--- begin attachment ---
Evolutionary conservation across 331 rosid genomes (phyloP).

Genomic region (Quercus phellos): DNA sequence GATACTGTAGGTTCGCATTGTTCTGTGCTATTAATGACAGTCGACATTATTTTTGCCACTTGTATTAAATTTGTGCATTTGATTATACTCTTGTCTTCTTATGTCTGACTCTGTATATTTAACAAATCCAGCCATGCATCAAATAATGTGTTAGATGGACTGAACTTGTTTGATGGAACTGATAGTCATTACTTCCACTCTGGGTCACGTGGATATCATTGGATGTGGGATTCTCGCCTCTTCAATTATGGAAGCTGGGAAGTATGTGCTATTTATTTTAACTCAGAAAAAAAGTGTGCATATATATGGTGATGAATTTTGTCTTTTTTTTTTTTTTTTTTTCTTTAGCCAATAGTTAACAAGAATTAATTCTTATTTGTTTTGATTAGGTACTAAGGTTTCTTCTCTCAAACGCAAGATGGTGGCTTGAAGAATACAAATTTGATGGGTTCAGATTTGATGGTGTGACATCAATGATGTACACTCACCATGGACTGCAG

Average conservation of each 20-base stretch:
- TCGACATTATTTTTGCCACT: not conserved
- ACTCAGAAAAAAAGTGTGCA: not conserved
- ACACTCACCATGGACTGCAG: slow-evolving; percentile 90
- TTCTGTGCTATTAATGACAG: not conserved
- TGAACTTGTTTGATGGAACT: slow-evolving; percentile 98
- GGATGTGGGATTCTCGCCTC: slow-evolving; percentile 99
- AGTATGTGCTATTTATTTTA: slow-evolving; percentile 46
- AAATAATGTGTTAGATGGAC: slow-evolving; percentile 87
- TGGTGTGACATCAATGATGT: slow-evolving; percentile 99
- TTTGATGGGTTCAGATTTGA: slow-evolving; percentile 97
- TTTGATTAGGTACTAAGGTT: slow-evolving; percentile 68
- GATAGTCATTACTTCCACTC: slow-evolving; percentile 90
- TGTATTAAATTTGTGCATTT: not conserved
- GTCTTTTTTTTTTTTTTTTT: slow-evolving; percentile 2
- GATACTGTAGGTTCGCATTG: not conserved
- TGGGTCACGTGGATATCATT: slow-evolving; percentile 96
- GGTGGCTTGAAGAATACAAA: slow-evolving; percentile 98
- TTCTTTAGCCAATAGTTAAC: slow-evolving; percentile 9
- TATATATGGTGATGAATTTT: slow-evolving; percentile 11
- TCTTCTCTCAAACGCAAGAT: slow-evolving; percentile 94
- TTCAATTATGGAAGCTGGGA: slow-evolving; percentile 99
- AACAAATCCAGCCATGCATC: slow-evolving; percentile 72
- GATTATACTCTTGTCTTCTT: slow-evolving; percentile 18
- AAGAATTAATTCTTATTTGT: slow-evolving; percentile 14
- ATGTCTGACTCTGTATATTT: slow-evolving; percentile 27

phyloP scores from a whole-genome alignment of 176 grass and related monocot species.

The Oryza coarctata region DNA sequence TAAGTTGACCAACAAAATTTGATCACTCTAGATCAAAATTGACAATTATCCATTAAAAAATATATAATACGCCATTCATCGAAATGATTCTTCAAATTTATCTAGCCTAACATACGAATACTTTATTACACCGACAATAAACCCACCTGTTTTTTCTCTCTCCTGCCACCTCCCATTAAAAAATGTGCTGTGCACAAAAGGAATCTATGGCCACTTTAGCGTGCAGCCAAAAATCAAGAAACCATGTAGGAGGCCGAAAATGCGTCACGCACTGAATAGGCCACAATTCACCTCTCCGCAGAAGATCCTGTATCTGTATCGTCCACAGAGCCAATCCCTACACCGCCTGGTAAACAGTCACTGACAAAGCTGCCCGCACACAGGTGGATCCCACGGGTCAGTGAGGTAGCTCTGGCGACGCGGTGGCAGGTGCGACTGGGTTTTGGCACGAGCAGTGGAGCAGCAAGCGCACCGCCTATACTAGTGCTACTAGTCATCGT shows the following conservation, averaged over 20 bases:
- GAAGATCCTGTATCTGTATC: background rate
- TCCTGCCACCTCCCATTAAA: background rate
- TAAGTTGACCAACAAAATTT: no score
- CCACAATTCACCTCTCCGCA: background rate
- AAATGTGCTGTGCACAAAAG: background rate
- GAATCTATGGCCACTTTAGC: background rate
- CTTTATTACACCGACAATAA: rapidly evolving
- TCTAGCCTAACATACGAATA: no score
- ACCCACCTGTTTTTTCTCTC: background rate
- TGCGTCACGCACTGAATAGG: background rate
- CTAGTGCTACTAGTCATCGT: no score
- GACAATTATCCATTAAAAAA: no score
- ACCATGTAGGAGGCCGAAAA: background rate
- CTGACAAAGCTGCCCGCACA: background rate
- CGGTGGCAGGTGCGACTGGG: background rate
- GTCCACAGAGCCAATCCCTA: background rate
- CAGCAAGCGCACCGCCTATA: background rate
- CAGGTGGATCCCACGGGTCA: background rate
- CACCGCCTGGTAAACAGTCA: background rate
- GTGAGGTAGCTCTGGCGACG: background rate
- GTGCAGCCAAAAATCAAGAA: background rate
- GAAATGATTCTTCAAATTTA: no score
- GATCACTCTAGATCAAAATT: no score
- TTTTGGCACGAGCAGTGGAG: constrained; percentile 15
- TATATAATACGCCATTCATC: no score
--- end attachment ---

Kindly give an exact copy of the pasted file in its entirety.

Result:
Evolutionary conservation across 331 rosid genomes (phyloP).

Genomic region (Quercus phellos): DNA sequence GATACTGTAGGTTCGCATTGTTCTGTGCTATTAATGACAGTCGACATTATTTTTGCCACTTGTATTAAATTTGTGCATTTGATTATACTCTTGTCTTCTTATGTCTGACTCTGTATATTTAACAAATCCAGCCATGCATCAAATAATGTGTTAGATGGACTGAACTTGTTTGATGGAACTGATAGTCATTACTTCCACTCTGGGTCACGTGGATATCATTGGATGTGGGATTCTCGCCTCTTCAATTATGGAAGCTGGGAAGTATGTGCTATTTATTTTAACTCAGAAAAAAAGTGTGCATATATATGGTGATGAATTTTGTCTTTTTTTTTTTTTTTTTTTCTTTAGCCAATAGTTAACAAGAATTAATTCTTATTTGTTTTGATTAGGTACTAAGGTTTCTTCTCTCAAACGCAAGATGGTGGCTTGAAGAATACAAATTTGATGGGTTCAGATTTGATGGTGTGACATCAATGATGTACACTCACCATGGACTGCAG

Average conservation of each 20-base stretch:
- TCGACATTATTTTTGCCACT: not conserved
- ACTCAGAAAAAAAGTGTGCA: not conserved
- ACACTCACCATGGACTGCAG: slow-evolving; percentile 90
- TTCTGTGCTATTAATGACAG: not conserved
- TGAACTTGTTTGATGGAACT: slow-evolving; percentile 98
- GGATGTGGGATTCTCGCCTC: slow-evolving; percentile 99
- AGTATGTGCTATTTATTTTA: slow-evolving; percentile 46
- AAATAATGTGTTAGATGGAC: slow-evolving; percentile 87
- TGGTGTGACATCAATGATGT: slow-evolving; percentile 99
- TTTGATGGGTTCAGATTTGA: slow-evolving; percentile 97
- TTTGATTAGGTACTAAGGTT: slow-evolving; percentile 68
- GATAGTCATTACTTCCACTC: slow-evolving; percentile 90
- TGTATTAAATTTGTGCATTT: not conserved
- GTCTTTTTTTTTTTTTTTTT: slow-evolving; percentile 2
- GATACTGTAGGTTCGCATTG: not conserved
- TGGGTCACGTGGATATCATT: slow-evolving; percentile 96
- GGTGGCTTGAAGAATACAAA: slow-evolving; percentile 98
- TTCTTTAGCCAATAGTTAAC: slow-evolving; percentile 9
- TATATATGGTGATGAATTTT: slow-evolving; percentile 11
- TCTTCTCTCAAACGCAAGAT: slow-evolving; percentile 94
- TTCAATTATGGAAGCTGGGA: slow-evolving; percentile 99
- AACAAATCCAGCCATGCATC: slow-evolving; percentile 72
- GATTATACTCTTGTCTTCTT: slow-evolving; percentile 18
- AAGAATTAATTCTTATTTGT: slow-evolving; percentile 14
- ATGTCTGACTCTGTATATTT: slow-evolving; percentile 27

phyloP scores from a whole-genome alignment of 176 grass and related monocot species.

The Oryza coarctata region DNA sequence TAAGTTGACCAACAAAATTTGATCACTCTAGATCAAAATTGACAATTATCCATTAAAAAATATATAATACGCCATTCATCGAAATGATTCTTCAAATTTATCTAGCCTAACATACGAATACTTTATTACACCGACAATAAACCCACCTGTTTTTTCTCTCTCCTGCCACCTCCCATTAAAAAATGTGCTGTGCACAAAAGGAATCTATGGCCACTTTAGCGTGCAGCCAAAAATCAAGAAACCATGTAGGAGGCCGAAAATGCGTCACGCACTGAATAGGCCACAATTCACCTCTCCGCAGAAGATCCTGTATCTGTATCGTCCACAGAGCCAATCCCTACACCGCCTGGTAAACAGTCACTGACAAAGCTGCCCGCACACAGGTGGATCCCACGGGTCAGTGAGGTAGCTCTGGCGACGCGGTGGCAGGTGCGACTGGGTTTTGGCACGAGCAGTGGAGCAGCAAGCGCACCGCCTATACTAGTGCTACTAGTCATCGT shows the following conservation, averaged over 20 bases:
- GAAGATCCTGTATCTGTATC: background rate
- TCCTGCCACCTCCCATTAAA: background rate
- TAAGTTGACCAACAAAATTT: no score
- CCACAATTCACCTCTCCGCA: background rate
- AAATGTGCTGTGCACAAAAG: background rate
- GAATCTATGGCCACTTTAGC: background rate
- CTTTATTACACCGACAATAA: rapidly evolving
- TCTAGCCTAACATACGAATA: no score
- ACCCACCTGTTTTTTCTCTC: background rate
- TGCGTCACGCACTGAATAGG: background rate
- CTAGTGCTACTAGTCATCGT: no score
- GACAATTATCCATTAAAAAA: no score
- ACCATGTAGGAGGCCGAAAA: background rate
- CTGACAAAGCTGCCCGCACA: background rate
- CGGTGGCAGGTGCGACTGGG: background rate
- GTCCACAGAGCCAATCCCTA: background rate
- CAGCAAGCGCACCGCCTATA: background rate
- CAGGTGGATCCCACGGGTCA: background rate
- CACCGCCTGGTAAACAGTCA: background rate
- GTGAGGTAGCTCTGGCGACG: background rate
- GTGCAGCCAAAAATCAAGAA: background rate
- GAAATGATTCTTCAAATTTA: no score
- GATCACTCTAGATCAAAATT: no score
- TTTTGGCACGAGCAGTGGAG: constrained; percentile 15
- TATATAATACGCCATTCATC: no score